This weekend's goal: paint the figure. Unfortunately, I know nothing about paints. All I did know was that whatever I buy better be cheap and effective. I decided to choose some semi-viscous paint, with the consistency of paint you'd buy from a hardware store, maybe more viscous, with the goal of being able to hide small flaws in the surface. Terrible choice, as I should have gotten a more viscous mix. Anyways, for 4 dollars, I got a big ass bottle of economy priced white acrylic.
Yeah. Really big bottle, perhaps overkill. I'm never going to use this up. Ah well.

The second element was selecting a proper color to give the skin tone a less alien/abnormal color. Fortunately, I found "Portrait Tone" paint for the "bargain" price of 7 dollars. I could have probably gotten away with something much smaller in quantity.

This bottle should last me several hundred projects. I ended up using 1/20th of the bottle or less. I couldn't tell you how exactly, but I somehow accidentally added enough white acrylic to get the proper tone I wanted.Anyways, I dumped the paint into a Styrofoam cup and went to work.

"Good, god, J. Norad, what the hell are you doing? That looks terrible." -Hotaru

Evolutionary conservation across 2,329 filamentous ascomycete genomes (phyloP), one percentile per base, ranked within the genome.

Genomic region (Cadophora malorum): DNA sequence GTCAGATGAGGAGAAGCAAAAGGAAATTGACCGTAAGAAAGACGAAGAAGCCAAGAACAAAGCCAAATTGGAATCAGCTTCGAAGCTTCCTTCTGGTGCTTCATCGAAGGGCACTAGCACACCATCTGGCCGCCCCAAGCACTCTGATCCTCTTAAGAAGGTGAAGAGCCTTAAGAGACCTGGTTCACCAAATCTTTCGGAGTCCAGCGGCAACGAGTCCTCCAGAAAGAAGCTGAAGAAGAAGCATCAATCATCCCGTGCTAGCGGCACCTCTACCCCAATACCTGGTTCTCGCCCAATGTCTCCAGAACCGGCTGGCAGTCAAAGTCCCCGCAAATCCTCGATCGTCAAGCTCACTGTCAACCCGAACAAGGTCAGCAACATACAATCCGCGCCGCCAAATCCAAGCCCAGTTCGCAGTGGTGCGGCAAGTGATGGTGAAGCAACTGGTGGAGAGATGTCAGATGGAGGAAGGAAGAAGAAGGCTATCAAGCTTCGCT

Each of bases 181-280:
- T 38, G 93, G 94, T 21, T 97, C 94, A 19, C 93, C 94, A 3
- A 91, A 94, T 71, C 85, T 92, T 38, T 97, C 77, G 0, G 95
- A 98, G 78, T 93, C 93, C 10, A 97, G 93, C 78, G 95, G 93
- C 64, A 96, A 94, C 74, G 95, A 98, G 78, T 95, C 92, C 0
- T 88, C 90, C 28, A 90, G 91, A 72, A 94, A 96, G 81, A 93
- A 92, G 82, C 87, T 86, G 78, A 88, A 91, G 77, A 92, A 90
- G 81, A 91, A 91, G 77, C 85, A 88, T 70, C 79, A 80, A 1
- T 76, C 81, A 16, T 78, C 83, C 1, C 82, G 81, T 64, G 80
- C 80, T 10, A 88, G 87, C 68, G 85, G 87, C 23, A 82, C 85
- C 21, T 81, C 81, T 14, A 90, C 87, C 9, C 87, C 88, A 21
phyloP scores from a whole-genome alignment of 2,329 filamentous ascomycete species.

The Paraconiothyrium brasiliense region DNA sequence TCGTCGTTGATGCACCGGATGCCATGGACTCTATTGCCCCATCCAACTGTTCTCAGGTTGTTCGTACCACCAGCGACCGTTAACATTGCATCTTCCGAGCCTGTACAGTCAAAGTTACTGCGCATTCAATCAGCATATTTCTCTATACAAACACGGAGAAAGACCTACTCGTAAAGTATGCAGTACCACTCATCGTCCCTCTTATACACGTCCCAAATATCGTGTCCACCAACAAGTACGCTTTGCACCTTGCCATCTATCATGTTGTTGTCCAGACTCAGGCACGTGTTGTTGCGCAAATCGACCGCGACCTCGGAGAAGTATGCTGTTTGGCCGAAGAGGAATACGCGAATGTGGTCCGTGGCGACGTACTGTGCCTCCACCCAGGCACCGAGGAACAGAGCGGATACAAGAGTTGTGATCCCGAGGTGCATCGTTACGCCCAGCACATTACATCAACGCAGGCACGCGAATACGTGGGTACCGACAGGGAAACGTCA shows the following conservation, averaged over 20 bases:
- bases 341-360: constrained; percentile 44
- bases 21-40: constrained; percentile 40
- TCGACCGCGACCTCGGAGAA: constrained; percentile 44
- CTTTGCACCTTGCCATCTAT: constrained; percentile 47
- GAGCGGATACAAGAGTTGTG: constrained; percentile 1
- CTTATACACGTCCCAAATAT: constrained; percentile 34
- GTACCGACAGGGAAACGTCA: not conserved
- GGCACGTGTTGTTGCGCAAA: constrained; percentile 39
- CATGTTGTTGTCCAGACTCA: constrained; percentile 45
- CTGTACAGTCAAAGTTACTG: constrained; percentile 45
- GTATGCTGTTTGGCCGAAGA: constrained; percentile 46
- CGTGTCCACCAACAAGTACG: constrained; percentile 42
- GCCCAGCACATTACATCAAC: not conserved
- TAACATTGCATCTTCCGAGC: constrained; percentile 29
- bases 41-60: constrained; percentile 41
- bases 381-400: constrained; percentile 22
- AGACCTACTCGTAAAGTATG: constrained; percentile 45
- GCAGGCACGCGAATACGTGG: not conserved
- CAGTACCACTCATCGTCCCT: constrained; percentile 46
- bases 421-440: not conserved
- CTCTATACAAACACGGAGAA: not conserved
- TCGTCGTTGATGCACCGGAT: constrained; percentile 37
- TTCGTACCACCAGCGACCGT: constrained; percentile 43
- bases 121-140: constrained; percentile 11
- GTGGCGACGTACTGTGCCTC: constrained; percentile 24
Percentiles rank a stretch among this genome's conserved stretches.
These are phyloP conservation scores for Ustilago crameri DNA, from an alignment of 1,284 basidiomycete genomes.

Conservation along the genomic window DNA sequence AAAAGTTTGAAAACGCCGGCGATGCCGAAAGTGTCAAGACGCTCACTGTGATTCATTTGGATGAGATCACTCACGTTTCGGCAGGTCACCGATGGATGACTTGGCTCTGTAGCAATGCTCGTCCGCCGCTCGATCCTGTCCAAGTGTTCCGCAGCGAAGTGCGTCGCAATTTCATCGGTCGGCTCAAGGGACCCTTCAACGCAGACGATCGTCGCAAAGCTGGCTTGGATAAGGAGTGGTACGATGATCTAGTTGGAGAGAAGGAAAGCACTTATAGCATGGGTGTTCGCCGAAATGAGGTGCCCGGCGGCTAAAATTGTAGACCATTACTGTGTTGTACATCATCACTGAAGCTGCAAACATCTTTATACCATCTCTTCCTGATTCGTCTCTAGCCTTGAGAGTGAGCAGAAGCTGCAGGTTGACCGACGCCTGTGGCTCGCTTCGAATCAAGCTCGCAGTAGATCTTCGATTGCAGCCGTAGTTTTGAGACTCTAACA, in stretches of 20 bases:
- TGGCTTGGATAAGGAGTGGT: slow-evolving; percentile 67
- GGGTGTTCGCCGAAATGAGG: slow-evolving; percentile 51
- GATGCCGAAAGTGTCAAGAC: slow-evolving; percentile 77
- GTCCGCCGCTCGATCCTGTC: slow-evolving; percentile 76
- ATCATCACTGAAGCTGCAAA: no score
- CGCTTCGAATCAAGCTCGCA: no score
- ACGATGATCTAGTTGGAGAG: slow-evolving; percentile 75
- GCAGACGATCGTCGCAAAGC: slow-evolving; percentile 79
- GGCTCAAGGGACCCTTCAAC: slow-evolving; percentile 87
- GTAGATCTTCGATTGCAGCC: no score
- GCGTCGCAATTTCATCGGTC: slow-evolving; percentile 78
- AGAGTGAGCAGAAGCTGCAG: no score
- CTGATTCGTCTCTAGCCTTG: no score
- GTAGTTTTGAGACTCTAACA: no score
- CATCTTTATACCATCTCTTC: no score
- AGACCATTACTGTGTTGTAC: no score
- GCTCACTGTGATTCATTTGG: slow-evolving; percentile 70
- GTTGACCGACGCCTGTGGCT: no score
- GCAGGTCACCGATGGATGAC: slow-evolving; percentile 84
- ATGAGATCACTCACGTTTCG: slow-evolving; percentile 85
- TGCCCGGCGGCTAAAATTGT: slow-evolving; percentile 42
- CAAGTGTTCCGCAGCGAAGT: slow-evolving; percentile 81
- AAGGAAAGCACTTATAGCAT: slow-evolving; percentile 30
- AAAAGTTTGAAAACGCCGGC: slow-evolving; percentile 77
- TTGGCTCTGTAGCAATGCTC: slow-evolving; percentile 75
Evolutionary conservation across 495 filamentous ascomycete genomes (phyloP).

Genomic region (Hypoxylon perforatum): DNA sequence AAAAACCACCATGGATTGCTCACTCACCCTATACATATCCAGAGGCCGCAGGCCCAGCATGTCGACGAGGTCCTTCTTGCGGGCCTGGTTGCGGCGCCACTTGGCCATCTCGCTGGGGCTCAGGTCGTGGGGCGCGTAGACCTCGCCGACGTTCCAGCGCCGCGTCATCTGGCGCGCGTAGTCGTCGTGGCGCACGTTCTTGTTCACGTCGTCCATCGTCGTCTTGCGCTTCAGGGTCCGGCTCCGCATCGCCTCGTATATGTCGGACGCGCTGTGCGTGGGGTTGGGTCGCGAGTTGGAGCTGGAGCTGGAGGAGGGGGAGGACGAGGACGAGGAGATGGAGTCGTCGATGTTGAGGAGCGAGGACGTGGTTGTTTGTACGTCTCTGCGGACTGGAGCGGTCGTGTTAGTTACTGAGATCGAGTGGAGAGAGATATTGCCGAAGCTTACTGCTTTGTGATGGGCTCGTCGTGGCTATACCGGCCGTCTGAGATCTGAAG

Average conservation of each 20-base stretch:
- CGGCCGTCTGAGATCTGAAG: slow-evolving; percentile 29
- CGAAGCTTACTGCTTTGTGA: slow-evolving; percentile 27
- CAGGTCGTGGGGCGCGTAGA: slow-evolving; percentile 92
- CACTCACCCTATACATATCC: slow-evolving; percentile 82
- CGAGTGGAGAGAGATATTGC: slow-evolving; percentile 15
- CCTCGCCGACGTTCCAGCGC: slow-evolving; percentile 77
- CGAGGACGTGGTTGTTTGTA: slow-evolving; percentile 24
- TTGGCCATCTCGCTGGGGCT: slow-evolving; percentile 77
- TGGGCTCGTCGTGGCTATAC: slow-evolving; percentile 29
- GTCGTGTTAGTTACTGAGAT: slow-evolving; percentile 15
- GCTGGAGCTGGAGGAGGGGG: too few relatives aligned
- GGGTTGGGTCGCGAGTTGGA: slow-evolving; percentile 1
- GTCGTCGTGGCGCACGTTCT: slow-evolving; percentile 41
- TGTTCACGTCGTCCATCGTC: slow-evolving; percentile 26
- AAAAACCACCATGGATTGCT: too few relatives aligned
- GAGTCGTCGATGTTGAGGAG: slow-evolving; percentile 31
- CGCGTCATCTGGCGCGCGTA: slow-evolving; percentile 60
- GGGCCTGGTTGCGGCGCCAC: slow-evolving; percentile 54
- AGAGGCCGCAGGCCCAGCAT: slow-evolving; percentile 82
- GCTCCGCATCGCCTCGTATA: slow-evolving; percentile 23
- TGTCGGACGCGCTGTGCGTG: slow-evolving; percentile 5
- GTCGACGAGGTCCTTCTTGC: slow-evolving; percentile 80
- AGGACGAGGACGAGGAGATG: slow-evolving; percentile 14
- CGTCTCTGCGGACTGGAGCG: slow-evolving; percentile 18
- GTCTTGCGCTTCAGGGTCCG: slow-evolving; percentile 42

Indeed, using a Styrofoam cup was asking for trouble, so I cut it in half and augmented it to be "no-spill". After about two hours of unscrewing bolts, painting, and rescrewing the bolts, the job was done. The figure was semi-properly sanded down before applying paint, but some areas just had to deal with awkwardly layered cardstock making a weird surface. I probably should have done a better job, but hey, this was my first time painting anything other than a wall.

The end result is a much better head, with paint hiding some of the seams. I still have to get the hands and feet properly done before I attempt to paint those. There's also a need of a bit of retouching on the whites of the eyes, as the portrait tone mix got a bit in there while trying to get an even coat on the head.

Tuesday, July 17, 2007

Housecleaning and Introducing Hotaru, J.Norad's new poster girl!

Things are looking pretty good. The Sleeper Agent project is a success, yielding a customizable doll that I will never ever build another of. I probably should have simply bought a 30cm Obitsu, but this was a good test of my engineering skills. Since I'm limited on the number of poster girls I can mess with due to the fact that they're incredibly time consuming to produce, interchanging heads will suffice for now. Today's post introduces the latest development to come out of the workshop, colored hair! And to model this development, I introduce Hotaru (Named after Sailor Saturn, on which the hair style was inspired by), my model for all things random.